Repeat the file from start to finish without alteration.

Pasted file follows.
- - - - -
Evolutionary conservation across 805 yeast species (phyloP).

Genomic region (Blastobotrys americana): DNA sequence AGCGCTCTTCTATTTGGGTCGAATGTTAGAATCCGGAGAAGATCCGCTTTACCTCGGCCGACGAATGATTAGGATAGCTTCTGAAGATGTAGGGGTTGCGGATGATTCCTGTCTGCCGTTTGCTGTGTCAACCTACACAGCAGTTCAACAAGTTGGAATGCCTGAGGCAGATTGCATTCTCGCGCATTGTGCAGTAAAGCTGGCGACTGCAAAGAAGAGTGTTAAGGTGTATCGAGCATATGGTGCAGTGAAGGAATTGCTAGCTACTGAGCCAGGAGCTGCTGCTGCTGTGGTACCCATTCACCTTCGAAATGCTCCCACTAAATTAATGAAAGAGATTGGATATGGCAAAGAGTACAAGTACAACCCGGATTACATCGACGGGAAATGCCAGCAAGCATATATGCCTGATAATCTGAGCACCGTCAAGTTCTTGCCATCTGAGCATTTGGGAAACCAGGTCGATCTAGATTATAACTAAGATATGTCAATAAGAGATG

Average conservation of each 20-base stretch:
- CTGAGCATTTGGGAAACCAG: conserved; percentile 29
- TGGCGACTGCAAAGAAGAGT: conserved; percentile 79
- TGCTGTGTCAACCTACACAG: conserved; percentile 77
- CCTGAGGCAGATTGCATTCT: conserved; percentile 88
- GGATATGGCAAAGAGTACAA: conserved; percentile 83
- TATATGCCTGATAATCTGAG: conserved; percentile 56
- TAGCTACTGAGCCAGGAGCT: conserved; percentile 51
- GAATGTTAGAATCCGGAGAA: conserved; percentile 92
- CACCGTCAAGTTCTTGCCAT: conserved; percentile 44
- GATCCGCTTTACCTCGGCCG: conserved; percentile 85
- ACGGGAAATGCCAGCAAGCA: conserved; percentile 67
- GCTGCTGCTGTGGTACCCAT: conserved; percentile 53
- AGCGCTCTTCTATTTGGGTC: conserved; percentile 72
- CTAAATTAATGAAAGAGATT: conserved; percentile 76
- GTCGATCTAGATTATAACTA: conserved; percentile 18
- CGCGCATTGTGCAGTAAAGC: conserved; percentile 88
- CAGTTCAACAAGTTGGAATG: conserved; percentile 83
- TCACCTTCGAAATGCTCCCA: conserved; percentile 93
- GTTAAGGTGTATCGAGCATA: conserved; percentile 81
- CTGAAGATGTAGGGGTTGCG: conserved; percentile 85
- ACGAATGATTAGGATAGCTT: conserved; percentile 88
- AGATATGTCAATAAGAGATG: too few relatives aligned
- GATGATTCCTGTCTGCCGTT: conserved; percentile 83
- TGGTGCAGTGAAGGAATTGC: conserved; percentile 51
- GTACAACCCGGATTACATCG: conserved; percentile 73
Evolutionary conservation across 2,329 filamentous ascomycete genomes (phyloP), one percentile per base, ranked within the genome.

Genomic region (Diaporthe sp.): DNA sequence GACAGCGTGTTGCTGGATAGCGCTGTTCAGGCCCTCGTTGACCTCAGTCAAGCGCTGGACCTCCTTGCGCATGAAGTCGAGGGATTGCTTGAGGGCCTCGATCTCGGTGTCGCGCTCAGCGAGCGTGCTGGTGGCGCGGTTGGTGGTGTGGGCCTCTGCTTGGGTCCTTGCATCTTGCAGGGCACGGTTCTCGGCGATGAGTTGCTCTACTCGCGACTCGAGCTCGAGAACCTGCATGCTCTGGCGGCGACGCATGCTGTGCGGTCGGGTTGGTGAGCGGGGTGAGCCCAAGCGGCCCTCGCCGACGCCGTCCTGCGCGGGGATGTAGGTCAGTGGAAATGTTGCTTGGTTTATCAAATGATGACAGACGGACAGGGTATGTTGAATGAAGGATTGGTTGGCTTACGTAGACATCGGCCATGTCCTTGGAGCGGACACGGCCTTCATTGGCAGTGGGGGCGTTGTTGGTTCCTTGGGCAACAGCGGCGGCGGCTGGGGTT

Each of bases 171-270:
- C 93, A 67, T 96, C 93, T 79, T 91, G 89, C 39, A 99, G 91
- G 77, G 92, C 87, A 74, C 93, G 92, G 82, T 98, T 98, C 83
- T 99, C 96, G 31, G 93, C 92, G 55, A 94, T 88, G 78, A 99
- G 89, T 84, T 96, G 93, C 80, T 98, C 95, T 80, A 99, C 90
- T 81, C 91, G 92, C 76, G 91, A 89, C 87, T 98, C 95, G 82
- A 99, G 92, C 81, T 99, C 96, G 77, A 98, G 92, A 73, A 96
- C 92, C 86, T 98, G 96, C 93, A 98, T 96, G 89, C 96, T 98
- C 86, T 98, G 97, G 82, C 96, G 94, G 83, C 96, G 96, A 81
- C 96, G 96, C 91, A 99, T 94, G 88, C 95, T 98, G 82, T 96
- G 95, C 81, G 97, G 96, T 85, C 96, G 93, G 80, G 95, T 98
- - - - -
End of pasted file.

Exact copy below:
Evolutionary conservation across 805 yeast species (phyloP).

Genomic region (Blastobotrys americana): DNA sequence AGCGCTCTTCTATTTGGGTCGAATGTTAGAATCCGGAGAAGATCCGCTTTACCTCGGCCGACGAATGATTAGGATAGCTTCTGAAGATGTAGGGGTTGCGGATGATTCCTGTCTGCCGTTTGCTGTGTCAACCTACACAGCAGTTCAACAAGTTGGAATGCCTGAGGCAGATTGCATTCTCGCGCATTGTGCAGTAAAGCTGGCGACTGCAAAGAAGAGTGTTAAGGTGTATCGAGCATATGGTGCAGTGAAGGAATTGCTAGCTACTGAGCCAGGAGCTGCTGCTGCTGTGGTACCCATTCACCTTCGAAATGCTCCCACTAAATTAATGAAAGAGATTGGATATGGCAAAGAGTACAAGTACAACCCGGATTACATCGACGGGAAATGCCAGCAAGCATATATGCCTGATAATCTGAGCACCGTCAAGTTCTTGCCATCTGAGCATTTGGGAAACCAGGTCGATCTAGATTATAACTAAGATATGTCAATAAGAGATG

Average conservation of each 20-base stretch:
- CTGAGCATTTGGGAAACCAG: conserved; percentile 29
- TGGCGACTGCAAAGAAGAGT: conserved; percentile 79
- TGCTGTGTCAACCTACACAG: conserved; percentile 77
- CCTGAGGCAGATTGCATTCT: conserved; percentile 88
- GGATATGGCAAAGAGTACAA: conserved; percentile 83
- TATATGCCTGATAATCTGAG: conserved; percentile 56
- TAGCTACTGAGCCAGGAGCT: conserved; percentile 51
- GAATGTTAGAATCCGGAGAA: conserved; percentile 92
- CACCGTCAAGTTCTTGCCAT: conserved; percentile 44
- GATCCGCTTTACCTCGGCCG: conserved; percentile 85
- ACGGGAAATGCCAGCAAGCA: conserved; percentile 67
- GCTGCTGCTGTGGTACCCAT: conserved; percentile 53
- AGCGCTCTTCTATTTGGGTC: conserved; percentile 72
- CTAAATTAATGAAAGAGATT: conserved; percentile 76
- GTCGATCTAGATTATAACTA: conserved; percentile 18
- CGCGCATTGTGCAGTAAAGC: conserved; percentile 88
- CAGTTCAACAAGTTGGAATG: conserved; percentile 83
- TCACCTTCGAAATGCTCCCA: conserved; percentile 93
- GTTAAGGTGTATCGAGCATA: conserved; percentile 81
- CTGAAGATGTAGGGGTTGCG: conserved; percentile 85
- ACGAATGATTAGGATAGCTT: conserved; percentile 88
- AGATATGTCAATAAGAGATG: too few relatives aligned
- GATGATTCCTGTCTGCCGTT: conserved; percentile 83
- TGGTGCAGTGAAGGAATTGC: conserved; percentile 51
- GTACAACCCGGATTACATCG: conserved; percentile 73
Evolutionary conservation across 2,329 filamentous ascomycete genomes (phyloP), one percentile per base, ranked within the genome.

Genomic region (Diaporthe sp.): DNA sequence GACAGCGTGTTGCTGGATAGCGCTGTTCAGGCCCTCGTTGACCTCAGTCAAGCGCTGGACCTCCTTGCGCATGAAGTCGAGGGATTGCTTGAGGGCCTCGATCTCGGTGTCGCGCTCAGCGAGCGTGCTGGTGGCGCGGTTGGTGGTGTGGGCCTCTGCTTGGGTCCTTGCATCTTGCAGGGCACGGTTCTCGGCGATGAGTTGCTCTACTCGCGACTCGAGCTCGAGAACCTGCATGCTCTGGCGGCGACGCATGCTGTGCGGTCGGGTTGGTGAGCGGGGTGAGCCCAAGCGGCCCTCGCCGACGCCGTCCTGCGCGGGGATGTAGGTCAGTGGAAATGTTGCTTGGTTTATCAAATGATGACAGACGGACAGGGTATGTTGAATGAAGGATTGGTTGGCTTACGTAGACATCGGCCATGTCCTTGGAGCGGACACGGCCTTCATTGGCAGTGGGGGCGTTGTTGGTTCCTTGGGCAACAGCGGCGGCGGCTGGGGTT

Each of bases 171-270:
- C 93, A 67, T 96, C 93, T 79, T 91, G 89, C 39, A 99, G 91
- G 77, G 92, C 87, A 74, C 93, G 92, G 82, T 98, T 98, C 83
- T 99, C 96, G 31, G 93, C 92, G 55, A 94, T 88, G 78, A 99
- G 89, T 84, T 96, G 93, C 80, T 98, C 95, T 80, A 99, C 90
- T 81, C 91, G 92, C 76, G 91, A 89, C 87, T 98, C 95, G 82
- A 99, G 92, C 81, T 99, C 96, G 77, A 98, G 92, A 73, A 96
- C 92, C 86, T 98, G 96, C 93, A 98, T 96, G 89, C 96, T 98
- C 86, T 98, G 97, G 82, C 96, G 94, G 83, C 96, G 96, A 81
- C 96, G 96, C 91, A 99, T 94, G 88, C 95, T 98, G 82, T 96
- G 95, C 81, G 97, G 96, T 85, C 96, G 93, G 80, G 95, T 98